With the teachers and parents’ assistance, this can be controlled and students will be placed properly. The understanding of the student’s needs is imperative to their development of basic reading skills. Teachers have also found that multimedia shared stories have also helped diverse students. Technology have been found to assist diverse students in education achievement goals in reading to go along with traditional format of reading (Rivera, 2013).

Despite the schools systems having the understanding of the needs to support a diverse school population, researchers have found that the United States education system have failed to ensure diverse students have attainable academic success, which have been shown in the devastating lower test scores and the increasingly high dropout rates (Heineke, et al., 2019).

Effectively Teaching Literacy Instruction to Diverse Elementary Students

There have been several studies done in determining the best strategy for effectively teaching literacy instruction to diverse elementary school students. (Portes, Gonzalez Canche, Boada, & Whatley, 2018), discussed the best policies and evidence-based practices for developing English Learner Students instructional needs. It was determined that there are five standards to implement through the standards developed by Center Research for Educational Diversity and Excellence (CREDE). The five standards act together as a system to make teacher instruction meaningful and challenges students placed in a small group for discussion.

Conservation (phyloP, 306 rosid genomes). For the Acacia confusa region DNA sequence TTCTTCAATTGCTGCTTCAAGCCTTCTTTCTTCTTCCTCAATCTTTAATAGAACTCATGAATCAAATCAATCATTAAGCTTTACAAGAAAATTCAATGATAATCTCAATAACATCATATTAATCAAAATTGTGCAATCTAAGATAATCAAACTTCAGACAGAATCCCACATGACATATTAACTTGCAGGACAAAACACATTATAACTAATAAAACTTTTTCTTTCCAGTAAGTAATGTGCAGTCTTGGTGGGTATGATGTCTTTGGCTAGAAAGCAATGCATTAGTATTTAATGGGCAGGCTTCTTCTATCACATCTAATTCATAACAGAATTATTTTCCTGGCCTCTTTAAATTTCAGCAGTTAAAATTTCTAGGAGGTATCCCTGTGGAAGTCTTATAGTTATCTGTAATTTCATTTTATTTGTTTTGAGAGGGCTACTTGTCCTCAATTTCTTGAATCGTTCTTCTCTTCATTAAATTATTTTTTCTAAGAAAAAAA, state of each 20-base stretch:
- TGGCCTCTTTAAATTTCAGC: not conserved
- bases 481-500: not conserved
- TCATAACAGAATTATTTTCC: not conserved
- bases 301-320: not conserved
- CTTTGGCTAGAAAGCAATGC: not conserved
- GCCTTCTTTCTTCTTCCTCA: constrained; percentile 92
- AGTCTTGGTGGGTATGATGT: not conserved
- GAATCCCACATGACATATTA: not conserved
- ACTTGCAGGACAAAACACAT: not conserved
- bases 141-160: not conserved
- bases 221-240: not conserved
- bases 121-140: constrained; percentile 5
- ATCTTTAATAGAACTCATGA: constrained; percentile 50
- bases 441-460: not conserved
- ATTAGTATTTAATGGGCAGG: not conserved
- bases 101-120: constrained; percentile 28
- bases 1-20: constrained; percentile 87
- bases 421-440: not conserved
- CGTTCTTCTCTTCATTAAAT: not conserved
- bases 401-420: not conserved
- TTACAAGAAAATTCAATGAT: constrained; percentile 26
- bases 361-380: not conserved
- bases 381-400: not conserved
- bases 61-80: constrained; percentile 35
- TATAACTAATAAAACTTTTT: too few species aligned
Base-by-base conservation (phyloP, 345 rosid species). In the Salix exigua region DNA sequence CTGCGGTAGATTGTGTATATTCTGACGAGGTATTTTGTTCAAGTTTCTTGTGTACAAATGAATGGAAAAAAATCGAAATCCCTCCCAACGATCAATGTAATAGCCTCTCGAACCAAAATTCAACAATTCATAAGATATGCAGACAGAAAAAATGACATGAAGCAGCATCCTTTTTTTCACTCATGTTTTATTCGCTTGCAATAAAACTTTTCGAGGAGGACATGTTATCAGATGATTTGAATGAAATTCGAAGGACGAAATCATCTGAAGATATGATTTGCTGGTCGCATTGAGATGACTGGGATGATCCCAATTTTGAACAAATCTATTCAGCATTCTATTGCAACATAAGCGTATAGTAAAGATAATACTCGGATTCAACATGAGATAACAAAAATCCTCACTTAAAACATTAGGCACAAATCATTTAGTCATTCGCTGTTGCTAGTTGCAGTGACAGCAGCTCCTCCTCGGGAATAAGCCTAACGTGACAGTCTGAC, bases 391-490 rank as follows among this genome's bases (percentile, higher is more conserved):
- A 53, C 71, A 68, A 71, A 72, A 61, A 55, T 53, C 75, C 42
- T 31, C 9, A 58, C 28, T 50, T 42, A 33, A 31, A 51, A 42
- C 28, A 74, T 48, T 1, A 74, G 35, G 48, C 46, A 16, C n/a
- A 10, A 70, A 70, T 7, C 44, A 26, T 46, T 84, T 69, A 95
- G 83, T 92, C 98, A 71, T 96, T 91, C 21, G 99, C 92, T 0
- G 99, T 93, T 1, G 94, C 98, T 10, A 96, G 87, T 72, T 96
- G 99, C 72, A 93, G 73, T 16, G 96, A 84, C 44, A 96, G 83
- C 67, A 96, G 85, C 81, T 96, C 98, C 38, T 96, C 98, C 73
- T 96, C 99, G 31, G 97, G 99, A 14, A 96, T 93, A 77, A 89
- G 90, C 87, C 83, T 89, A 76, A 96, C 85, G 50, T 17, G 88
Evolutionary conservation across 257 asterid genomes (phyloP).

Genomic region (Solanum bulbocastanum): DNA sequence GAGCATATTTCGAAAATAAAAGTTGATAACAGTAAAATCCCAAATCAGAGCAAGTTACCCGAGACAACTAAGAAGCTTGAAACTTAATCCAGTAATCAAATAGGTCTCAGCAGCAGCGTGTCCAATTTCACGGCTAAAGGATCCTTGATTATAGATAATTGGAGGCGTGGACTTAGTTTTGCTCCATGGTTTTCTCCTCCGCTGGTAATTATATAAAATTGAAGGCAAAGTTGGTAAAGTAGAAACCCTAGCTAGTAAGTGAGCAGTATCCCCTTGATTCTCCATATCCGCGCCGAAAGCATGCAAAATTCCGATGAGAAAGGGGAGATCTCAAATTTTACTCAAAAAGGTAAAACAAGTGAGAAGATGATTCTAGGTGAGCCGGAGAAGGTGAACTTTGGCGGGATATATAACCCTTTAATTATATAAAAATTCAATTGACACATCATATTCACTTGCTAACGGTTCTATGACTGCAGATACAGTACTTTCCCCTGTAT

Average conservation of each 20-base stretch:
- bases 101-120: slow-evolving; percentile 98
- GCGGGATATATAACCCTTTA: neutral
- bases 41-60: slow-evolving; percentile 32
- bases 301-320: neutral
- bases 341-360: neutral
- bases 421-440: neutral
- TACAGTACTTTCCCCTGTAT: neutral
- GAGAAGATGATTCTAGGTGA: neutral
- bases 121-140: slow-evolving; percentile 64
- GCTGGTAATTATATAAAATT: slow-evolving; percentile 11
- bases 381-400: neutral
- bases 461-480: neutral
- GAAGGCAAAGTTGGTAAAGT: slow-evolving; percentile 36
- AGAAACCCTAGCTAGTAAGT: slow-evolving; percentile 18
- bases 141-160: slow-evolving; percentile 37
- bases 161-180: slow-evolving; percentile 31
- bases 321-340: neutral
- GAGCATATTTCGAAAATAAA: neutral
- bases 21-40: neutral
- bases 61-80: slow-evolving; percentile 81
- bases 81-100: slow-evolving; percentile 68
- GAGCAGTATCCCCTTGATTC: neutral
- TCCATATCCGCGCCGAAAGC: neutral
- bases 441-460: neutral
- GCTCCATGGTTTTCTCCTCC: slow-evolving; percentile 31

The CREDE standards believes that building onto students knowledge of their first language and experiences, creates an environment of cultural responsive teaching (Portes, Gonzalez Canche, Boada, & Whatley, 2018). Within the standards (Portes, Gonzalez Canche, Boada, & Whatley, 2018), the teacher lead a small group of students, with a set time, and with a clear goal. However, this form of instruction allows students to speak on their turns, and everyone participates with the teacher sitting back with less to say.

According to Heineke (2019), it is encouraged for teachers to acknowledge language demands of students and scaffold instruction, allowing students to solver problems, carry out task, or achieve goals by gradually shedding of outside help. Scaffolding a lesson is breaking the lesson up into learning chunks providing students with the tools, or structure, with each chunk (Heineke, et al., 2019).